In a patchwork of agricultural fields outside Seville, Spain, two otherworldly towers rise above the plain. Nearby arrays of mirrors reflect light onto the towers, illuminating the water vapor and dust suspended in the air and creating visible beams. Within the towers, the thermal energy from the concentrated light creates steam, and the steam powers turbines to generate electricity. Known as PS10 and PS20, the mirror-tower networks are part of a larger project intended to meet the energy needs of some 180,000 homes—roughly the energy needs of Seville—by 2013, without greenhouse gas emissions.
The Advanced Spaceborne Thermal Emission and Reflection Radiometer (ASTER) on NASA’s Terra satellite captured this false-color image of PS10 and PS20 on August 29, 2009. Red indicates vegetation, shades of brown indicate bare ground and/or fallow fields, and blue indicates water. Human-made structures appear in shades of blue-gray. PS10 and PS20 appear as approximate circles punctuated by towers on their southern ends. Although less conspicuous than the circular arrays, rectangular arrays of mirrors operate south of the towers.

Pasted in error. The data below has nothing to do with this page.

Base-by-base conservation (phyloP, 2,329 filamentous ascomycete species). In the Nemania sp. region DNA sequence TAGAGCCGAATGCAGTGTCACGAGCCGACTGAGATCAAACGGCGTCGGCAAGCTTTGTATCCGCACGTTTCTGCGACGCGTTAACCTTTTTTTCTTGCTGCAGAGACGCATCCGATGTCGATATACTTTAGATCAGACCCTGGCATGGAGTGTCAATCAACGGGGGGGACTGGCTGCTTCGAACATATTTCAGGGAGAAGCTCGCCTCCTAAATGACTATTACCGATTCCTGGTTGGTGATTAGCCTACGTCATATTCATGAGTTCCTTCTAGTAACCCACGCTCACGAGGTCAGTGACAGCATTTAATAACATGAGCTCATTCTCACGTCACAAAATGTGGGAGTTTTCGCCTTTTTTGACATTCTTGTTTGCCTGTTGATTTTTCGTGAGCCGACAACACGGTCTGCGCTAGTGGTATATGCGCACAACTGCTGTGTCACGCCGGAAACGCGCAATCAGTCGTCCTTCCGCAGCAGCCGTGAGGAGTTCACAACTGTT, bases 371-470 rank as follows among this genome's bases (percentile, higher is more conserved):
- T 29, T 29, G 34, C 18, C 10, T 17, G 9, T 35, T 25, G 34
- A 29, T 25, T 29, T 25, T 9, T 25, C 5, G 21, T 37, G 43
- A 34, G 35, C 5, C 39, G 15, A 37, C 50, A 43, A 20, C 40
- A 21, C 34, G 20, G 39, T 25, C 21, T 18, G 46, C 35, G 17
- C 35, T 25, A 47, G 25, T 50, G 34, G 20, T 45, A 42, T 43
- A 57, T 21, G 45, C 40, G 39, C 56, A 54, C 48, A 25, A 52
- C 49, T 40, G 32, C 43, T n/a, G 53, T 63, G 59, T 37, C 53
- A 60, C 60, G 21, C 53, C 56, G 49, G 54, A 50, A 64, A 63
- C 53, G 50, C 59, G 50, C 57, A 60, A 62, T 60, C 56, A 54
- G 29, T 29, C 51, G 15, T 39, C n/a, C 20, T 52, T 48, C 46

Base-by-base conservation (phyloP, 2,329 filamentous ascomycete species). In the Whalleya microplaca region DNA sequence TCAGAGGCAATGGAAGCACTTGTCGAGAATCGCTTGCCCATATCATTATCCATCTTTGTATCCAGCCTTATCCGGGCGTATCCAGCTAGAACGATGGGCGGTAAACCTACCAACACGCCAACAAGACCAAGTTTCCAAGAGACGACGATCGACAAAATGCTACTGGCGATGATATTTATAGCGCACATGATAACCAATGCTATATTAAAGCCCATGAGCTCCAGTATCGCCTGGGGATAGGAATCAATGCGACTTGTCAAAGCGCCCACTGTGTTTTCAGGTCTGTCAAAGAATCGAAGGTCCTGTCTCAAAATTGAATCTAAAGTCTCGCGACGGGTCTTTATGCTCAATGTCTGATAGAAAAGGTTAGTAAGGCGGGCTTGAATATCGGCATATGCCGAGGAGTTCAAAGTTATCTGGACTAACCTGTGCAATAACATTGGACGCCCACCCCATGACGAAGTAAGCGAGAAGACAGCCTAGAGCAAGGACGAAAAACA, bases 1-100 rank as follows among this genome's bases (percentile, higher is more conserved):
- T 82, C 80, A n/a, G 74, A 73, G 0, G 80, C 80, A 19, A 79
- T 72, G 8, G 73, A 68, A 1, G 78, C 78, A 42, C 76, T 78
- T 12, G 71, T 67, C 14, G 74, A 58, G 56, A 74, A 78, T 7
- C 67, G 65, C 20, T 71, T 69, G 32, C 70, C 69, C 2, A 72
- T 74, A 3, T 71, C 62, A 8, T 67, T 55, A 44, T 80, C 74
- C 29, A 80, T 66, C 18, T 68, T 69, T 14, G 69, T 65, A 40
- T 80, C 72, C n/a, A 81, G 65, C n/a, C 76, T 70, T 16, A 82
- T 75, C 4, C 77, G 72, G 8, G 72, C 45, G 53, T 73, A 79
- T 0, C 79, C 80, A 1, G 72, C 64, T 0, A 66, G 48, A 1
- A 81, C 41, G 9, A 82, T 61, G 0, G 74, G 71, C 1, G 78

The mirrored heliostats that make up the arrays track the Sun’s position throughout the day and send concentrated energy to the nearby towers. A BBC correspondent who ascended PS10 in the spring of 2007 recorded sauna-like temperatures and searing ladder rungs near the tower’s top, and a mirror-illuminated glow to the entire area. PS20 began operating two years later.
As this image shows, the network for PS20 is larger than that for PS10. The tower sizes and energy capacities differ as well. Reaching a height of 115 meters (approximately 380 feet), PS10 is powered by 624 heliostats. Reaching a height of 165 meters (approximately 540 feet), PS20 is powered by 1,255 mirrored heliostats. PS20 was designed to produce twice the energy of its smaller, 11-megawatt neighbor. The towers both produced more energy than expected during trial tests. Although not the world’s first power towers, PS10 and PS20 became the first project executed on such a large scale.
- ASTER. (2009, August 29). Solar Power, Seville, Spain. Jet Propulsion Laboratory. Accessed September 11, 2009.
- Power Technology. Solar Tower, Seville, Spain. Accessed September 11, 2009.
- Resource for Urban Design Information. Seville’s solar power tower generates enough power for 10,000 homes. Accessed September 11, 2009.
- Shukman, D. (2007, May 2). Power station harnesses Sun’s rays. BBC. Accessed September 11, 2009.
- Wikipedia. (2009, August 12). PS20 solar power tower. Accessed September 11, 2009.
- Wikipedia. (2009, August 14). PS10 solar power tower. Accessed September 11, 2009.
NASA image created by Jesse Allen, using data provided courtesy of NASA/GSFC/METI/ERSDAC/JAROS, and U.S./Japan ASTER Science Team. Caption by Michon Scott.
- Terra - ASTER